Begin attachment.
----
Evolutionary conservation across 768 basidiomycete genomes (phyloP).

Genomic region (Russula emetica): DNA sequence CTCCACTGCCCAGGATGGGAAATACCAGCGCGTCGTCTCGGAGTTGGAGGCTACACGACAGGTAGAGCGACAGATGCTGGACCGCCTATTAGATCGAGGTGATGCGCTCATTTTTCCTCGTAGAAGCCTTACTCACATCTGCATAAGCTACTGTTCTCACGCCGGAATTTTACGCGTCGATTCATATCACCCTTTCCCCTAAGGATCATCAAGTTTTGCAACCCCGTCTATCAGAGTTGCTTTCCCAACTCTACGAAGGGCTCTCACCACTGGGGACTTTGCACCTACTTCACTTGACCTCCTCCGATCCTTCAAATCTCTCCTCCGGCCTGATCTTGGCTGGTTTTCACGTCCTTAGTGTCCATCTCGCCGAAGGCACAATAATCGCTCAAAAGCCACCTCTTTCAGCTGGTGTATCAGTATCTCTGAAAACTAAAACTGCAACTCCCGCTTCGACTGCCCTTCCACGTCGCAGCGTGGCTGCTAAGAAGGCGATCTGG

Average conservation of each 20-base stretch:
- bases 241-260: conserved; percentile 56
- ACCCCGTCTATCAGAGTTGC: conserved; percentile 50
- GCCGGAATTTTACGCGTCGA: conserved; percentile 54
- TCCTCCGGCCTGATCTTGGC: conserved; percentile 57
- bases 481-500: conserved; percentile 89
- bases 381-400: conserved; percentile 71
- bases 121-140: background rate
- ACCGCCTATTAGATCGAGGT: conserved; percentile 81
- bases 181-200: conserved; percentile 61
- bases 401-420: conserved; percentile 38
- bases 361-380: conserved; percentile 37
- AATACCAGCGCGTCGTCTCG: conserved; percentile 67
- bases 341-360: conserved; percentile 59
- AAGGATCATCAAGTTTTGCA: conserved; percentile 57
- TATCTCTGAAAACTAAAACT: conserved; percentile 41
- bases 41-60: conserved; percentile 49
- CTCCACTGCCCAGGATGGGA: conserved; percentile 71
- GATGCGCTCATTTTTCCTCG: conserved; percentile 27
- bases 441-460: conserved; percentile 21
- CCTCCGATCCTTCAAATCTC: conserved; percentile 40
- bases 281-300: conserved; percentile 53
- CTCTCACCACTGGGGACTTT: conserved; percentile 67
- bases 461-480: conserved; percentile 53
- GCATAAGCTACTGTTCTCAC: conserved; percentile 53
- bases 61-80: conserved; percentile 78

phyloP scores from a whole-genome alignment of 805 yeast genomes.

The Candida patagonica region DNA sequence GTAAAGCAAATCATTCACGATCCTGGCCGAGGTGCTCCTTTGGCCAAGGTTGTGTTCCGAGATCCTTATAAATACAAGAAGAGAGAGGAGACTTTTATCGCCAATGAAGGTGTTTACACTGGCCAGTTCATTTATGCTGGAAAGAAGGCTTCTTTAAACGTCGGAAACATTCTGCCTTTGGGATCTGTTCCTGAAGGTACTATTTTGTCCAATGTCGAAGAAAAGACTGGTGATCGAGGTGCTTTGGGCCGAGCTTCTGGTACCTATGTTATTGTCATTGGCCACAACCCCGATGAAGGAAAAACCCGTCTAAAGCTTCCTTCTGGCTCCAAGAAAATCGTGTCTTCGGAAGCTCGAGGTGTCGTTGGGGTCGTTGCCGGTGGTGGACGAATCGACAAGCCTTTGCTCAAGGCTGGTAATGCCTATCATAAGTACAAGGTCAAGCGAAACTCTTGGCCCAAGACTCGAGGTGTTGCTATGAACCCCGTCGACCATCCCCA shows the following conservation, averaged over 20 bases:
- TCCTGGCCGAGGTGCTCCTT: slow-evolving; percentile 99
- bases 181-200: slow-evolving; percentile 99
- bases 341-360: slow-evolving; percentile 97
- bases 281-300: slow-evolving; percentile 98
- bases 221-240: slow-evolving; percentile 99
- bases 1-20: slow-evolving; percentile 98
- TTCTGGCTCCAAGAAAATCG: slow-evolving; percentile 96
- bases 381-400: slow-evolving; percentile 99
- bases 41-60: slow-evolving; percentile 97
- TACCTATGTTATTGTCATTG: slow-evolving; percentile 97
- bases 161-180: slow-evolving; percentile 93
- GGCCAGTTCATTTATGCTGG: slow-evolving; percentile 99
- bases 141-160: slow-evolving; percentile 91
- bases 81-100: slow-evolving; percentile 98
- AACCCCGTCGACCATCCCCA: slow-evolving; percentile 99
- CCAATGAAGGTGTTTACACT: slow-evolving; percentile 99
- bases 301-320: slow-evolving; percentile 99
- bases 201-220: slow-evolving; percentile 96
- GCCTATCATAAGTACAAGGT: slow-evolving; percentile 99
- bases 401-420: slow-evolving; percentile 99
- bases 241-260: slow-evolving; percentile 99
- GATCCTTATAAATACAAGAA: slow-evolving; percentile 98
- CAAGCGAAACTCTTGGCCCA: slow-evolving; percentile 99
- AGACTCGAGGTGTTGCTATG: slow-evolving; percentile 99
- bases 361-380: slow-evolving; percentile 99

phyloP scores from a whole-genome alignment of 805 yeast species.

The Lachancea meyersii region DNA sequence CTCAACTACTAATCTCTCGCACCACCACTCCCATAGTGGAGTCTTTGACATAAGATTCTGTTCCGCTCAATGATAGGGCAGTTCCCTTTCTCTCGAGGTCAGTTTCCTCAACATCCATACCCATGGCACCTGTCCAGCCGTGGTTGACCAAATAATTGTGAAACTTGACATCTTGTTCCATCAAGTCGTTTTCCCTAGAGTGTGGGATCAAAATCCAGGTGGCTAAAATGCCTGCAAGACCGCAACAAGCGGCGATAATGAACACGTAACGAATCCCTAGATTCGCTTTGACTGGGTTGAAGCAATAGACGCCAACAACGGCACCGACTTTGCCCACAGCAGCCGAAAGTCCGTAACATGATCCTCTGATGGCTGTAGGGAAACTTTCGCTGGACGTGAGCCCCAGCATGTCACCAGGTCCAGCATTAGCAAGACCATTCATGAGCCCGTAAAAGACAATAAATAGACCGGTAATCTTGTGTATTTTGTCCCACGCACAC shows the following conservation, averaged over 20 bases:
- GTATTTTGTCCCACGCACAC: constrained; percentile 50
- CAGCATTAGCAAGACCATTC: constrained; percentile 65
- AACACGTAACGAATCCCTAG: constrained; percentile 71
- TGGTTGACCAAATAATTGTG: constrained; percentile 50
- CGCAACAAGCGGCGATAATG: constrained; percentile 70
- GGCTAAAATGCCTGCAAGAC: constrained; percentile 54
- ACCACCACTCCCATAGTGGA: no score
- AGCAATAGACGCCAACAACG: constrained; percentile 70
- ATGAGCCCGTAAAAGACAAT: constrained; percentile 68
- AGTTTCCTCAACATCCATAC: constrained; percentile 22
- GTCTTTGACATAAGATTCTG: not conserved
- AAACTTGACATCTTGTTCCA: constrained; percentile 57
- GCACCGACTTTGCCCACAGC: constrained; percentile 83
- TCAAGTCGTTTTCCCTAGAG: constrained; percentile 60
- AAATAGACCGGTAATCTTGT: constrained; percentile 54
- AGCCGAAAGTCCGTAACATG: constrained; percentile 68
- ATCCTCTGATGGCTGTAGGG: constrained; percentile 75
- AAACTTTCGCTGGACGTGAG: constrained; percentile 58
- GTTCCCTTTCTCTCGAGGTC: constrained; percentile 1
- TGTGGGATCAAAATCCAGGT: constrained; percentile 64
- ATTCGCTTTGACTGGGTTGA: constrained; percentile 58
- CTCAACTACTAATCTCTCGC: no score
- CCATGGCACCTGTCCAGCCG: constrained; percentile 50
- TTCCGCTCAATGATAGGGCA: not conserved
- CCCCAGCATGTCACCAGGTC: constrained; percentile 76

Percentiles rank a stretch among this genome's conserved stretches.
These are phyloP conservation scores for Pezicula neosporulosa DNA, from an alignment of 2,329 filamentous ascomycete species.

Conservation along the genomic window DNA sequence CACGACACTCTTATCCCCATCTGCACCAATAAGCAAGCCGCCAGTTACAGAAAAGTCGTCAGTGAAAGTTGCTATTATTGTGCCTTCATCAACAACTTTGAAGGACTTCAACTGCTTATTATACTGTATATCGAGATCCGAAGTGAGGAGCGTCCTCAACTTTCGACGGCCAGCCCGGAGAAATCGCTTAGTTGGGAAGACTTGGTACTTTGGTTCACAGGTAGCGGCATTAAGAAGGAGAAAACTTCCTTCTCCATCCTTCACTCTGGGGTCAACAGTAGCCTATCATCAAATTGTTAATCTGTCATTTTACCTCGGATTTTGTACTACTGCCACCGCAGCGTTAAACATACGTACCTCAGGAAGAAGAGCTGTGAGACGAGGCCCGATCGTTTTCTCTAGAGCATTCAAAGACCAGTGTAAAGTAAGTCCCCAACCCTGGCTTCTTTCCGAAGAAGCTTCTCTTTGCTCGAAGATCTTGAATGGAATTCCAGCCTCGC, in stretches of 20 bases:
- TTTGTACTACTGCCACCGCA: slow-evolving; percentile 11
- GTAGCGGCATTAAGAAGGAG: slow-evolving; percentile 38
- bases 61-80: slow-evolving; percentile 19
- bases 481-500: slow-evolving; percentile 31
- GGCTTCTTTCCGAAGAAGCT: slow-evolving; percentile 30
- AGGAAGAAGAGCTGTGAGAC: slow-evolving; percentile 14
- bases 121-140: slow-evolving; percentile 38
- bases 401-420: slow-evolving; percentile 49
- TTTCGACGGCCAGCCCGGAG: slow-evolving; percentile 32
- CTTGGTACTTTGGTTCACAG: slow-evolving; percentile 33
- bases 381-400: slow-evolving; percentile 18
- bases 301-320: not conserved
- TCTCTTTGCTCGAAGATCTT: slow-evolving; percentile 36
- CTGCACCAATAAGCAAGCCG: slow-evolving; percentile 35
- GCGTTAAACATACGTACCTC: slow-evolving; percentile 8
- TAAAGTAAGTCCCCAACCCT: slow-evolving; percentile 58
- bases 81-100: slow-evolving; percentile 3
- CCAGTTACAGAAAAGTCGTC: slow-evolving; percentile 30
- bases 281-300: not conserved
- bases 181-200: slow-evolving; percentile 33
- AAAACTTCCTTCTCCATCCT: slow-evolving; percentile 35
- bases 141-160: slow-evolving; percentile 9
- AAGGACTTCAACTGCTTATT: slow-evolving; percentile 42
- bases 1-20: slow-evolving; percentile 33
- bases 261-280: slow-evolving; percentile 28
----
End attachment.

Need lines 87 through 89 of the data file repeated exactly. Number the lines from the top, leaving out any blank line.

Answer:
- GTAGCGGCATTAAGAAGGAG: slow-evolving; percentile 38
- bases 61-80: slow-evolving; percentile 19
- bases 481-500: slow-evolving; percentile 31